By Dr. Joel Shults
Chief, Adams State College (CO) PD
Cops love training. Lock and load. Hit the range. Slap some leather. Punch some holes in some paper. Lay some tread on the track. Mount up. Sign me up for SWAT school!
But let’s face it, not all training is worthwhile, not all subjects are fun, and not all trainers are gifted educators. Here are some tips to get the most out of training - even bad training.
1. Be a “gold miner” and learn one thing.
After thirty years of seminars, academies, and recertifications I could sleep through most classes. But I am a life-long learner and even if I go to a repeat class with a boring instructor I always promise myself that I will learn at least one new thing. That makes me a gold miner – looking for nuggets of useful information along the way. Listening and watching for those nuggets keeps me alert and interested in what may be around the next coffee break.
2. Make your own connections.
Learning and retention occur when the information is meaningful, especially if emotion or social connections are attached. Sometimes you have to make your own meaning – especially if you’ve tuned out an instructor you don’t like. Think creatively and be open-minded. Can this diversity class help my interrogation skills? Would this information be good for someone I am training or work with? Is this mandatory class a step on my career ladder?
3. Give yourself permission to disagree.
Many times a concept, principle, or course of instruction is presented as though it were brought down from Mt. Sinai along with the Ten Commandments. Methods, laws, and training doctrine change. Sometimes new ideas are bad, sometimes new ideas are old ideas with new acronyms, and sometimes a trainer gets pulled in to teach a course for which they are not truly qualified. You don’t have to be disruptive or disrespectful to question and debate things in your own mind. If you engage with the material and wrestle with it under the skeptic’s scope, you’ll add value to your training day.
Talk to other cops on break and at lunch. Pick their brains, listen to their war stories, get their business cards. The trainer is never the only person in the room with good information to share. Harvest knowledge from others.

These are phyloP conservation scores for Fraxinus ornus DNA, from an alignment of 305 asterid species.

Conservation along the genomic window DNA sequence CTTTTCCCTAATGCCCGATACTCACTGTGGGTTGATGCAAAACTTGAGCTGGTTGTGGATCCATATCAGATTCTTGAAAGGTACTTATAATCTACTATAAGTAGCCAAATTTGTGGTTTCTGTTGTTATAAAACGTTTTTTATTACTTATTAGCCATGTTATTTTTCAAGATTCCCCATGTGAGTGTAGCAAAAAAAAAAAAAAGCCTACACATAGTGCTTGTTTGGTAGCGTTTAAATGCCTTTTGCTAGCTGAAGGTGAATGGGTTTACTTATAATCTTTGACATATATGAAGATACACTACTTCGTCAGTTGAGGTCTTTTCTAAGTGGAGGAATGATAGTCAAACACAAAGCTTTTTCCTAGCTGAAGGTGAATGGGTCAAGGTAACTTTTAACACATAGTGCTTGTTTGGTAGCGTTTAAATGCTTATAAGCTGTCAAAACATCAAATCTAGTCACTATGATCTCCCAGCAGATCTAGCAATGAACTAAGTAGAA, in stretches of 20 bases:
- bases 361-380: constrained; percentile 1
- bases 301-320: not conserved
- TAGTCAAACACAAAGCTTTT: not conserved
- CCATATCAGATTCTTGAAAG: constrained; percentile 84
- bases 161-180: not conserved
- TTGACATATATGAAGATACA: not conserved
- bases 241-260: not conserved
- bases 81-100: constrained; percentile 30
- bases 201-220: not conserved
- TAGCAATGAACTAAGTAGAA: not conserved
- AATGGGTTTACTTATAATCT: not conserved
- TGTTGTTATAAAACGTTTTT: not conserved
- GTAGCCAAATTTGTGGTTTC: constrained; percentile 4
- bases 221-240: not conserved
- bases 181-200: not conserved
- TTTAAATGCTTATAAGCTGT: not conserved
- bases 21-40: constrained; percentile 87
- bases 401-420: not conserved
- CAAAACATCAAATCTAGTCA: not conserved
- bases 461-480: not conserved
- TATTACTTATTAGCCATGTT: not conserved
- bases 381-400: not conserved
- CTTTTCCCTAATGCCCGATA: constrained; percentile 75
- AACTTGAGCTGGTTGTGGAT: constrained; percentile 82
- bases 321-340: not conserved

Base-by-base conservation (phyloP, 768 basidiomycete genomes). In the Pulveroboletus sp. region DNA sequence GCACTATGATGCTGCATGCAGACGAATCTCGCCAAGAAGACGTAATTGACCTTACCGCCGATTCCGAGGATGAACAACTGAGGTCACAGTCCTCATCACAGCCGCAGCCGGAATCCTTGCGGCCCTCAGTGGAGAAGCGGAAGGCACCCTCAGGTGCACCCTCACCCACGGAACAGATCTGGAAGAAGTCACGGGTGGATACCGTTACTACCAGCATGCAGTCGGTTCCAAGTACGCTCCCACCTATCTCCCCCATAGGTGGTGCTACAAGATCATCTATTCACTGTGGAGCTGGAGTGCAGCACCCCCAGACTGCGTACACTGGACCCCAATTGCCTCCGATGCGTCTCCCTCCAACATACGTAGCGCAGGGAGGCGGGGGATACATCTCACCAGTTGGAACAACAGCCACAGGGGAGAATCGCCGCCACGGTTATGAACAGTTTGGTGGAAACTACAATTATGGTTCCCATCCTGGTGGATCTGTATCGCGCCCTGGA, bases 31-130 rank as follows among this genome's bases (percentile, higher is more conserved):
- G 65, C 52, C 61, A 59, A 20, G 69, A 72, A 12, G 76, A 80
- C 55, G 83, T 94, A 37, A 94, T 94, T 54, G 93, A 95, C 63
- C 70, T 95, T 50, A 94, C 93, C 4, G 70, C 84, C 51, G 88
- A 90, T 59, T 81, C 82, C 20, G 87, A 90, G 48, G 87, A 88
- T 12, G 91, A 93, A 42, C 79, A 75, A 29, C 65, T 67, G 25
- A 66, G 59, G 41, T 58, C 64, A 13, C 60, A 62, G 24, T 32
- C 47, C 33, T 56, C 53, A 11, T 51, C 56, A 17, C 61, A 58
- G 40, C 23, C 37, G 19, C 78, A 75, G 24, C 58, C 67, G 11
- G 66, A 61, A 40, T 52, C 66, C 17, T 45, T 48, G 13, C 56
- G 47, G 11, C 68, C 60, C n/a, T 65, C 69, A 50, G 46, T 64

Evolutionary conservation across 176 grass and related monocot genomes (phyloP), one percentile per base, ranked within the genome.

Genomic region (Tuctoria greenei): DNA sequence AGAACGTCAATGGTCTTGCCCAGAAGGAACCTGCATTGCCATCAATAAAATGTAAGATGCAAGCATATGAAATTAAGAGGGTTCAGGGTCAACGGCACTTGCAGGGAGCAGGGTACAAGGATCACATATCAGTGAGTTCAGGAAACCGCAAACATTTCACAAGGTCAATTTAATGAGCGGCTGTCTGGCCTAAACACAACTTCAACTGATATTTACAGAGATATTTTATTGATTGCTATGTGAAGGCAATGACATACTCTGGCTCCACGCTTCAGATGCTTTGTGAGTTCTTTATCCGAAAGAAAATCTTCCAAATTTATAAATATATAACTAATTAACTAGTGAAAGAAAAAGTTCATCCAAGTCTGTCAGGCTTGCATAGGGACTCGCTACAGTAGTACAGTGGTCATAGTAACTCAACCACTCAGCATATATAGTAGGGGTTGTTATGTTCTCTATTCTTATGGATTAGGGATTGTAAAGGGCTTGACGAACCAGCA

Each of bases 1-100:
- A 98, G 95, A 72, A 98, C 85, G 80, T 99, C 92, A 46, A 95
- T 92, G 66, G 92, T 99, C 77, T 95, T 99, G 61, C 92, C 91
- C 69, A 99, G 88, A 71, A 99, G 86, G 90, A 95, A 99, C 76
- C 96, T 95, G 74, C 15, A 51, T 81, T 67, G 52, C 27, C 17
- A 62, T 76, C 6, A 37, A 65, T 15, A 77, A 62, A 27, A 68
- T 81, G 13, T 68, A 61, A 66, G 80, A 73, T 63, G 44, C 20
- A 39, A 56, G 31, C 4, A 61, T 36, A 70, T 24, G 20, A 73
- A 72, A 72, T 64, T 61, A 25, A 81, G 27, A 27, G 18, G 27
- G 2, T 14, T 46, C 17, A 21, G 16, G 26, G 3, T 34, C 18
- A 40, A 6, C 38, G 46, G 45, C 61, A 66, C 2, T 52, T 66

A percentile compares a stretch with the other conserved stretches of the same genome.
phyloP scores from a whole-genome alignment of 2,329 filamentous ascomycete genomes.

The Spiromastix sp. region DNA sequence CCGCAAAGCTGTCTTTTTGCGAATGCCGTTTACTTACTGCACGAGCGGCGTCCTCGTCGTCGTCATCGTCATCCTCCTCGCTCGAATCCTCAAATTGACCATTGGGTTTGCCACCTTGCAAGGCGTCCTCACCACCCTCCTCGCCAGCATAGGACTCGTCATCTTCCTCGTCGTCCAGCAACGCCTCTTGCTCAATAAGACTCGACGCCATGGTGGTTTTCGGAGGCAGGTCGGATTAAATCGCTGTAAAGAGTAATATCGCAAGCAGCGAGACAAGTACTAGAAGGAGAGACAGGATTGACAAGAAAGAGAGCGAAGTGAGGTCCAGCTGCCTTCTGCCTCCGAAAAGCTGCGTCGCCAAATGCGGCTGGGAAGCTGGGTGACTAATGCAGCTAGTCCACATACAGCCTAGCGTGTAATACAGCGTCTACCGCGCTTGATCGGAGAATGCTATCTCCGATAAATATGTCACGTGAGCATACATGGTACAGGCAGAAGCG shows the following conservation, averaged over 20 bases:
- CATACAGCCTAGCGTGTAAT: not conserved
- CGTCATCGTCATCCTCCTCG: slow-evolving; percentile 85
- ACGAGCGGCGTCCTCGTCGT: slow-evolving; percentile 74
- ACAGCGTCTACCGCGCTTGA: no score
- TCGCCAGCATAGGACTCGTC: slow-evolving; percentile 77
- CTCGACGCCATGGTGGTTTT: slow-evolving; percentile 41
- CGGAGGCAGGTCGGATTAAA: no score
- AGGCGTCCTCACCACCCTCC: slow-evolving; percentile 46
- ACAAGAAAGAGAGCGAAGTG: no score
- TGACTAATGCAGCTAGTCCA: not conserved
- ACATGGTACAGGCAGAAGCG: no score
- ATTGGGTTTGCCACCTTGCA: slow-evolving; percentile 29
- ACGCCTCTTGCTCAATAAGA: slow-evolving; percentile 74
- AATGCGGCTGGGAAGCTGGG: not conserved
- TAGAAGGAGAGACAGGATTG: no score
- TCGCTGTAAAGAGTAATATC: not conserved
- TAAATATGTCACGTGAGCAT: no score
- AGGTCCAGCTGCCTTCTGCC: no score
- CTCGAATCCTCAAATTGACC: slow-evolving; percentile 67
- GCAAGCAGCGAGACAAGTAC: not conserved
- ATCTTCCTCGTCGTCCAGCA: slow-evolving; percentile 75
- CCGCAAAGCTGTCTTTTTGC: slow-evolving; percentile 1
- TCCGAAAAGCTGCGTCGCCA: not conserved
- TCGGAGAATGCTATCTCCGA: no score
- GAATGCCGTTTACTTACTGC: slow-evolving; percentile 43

5. Be a humble learner.
Stop posturing. Quit trying to prove you know more than the instructor or the officer next to you. Avoid telling yourself you already know all of this stuff. You don’t have to have a better story, a better way to do something, or figure out a way to announce how great you are. Listen to your own conversation. If you start hearing yourself saying “I” more than three times in a brief conversation, it’s time to shut up and learn.
6. Ask questions.
Despite the popular concept that there are no stupid questions, I know better. I have heard stupid questions and have been known to ask a few myself. It’s OK. Take the risk. The resulting dialogue will give a needed break to the course, inspire others to engage with the class, and answer the stupid question somebody else was too afraid to ask.
If you don’t ask at the time, be sure to get the instructor’s email address and check the bibliography for the material to answer your questions later. You are the person most responsible for your own learning. Don’t be passive about it.
About the author
Joel Shults was appointed Chief of the Adams State College Police Department in Colorado in June of 2007. Shults completed his Doctorate in Educational Leadership while Associate Professor of Administration of Justice at Hannibal-LaGrange College in Hannibal, MO with a research emphasis on training and community policing. He has also served as Chief of Police for Walsenburg, CO, as a reserve officer and as a law enforcement chaplain. He currently serves as a Subject Matter Expert for the Colorado POST board curriculum committee.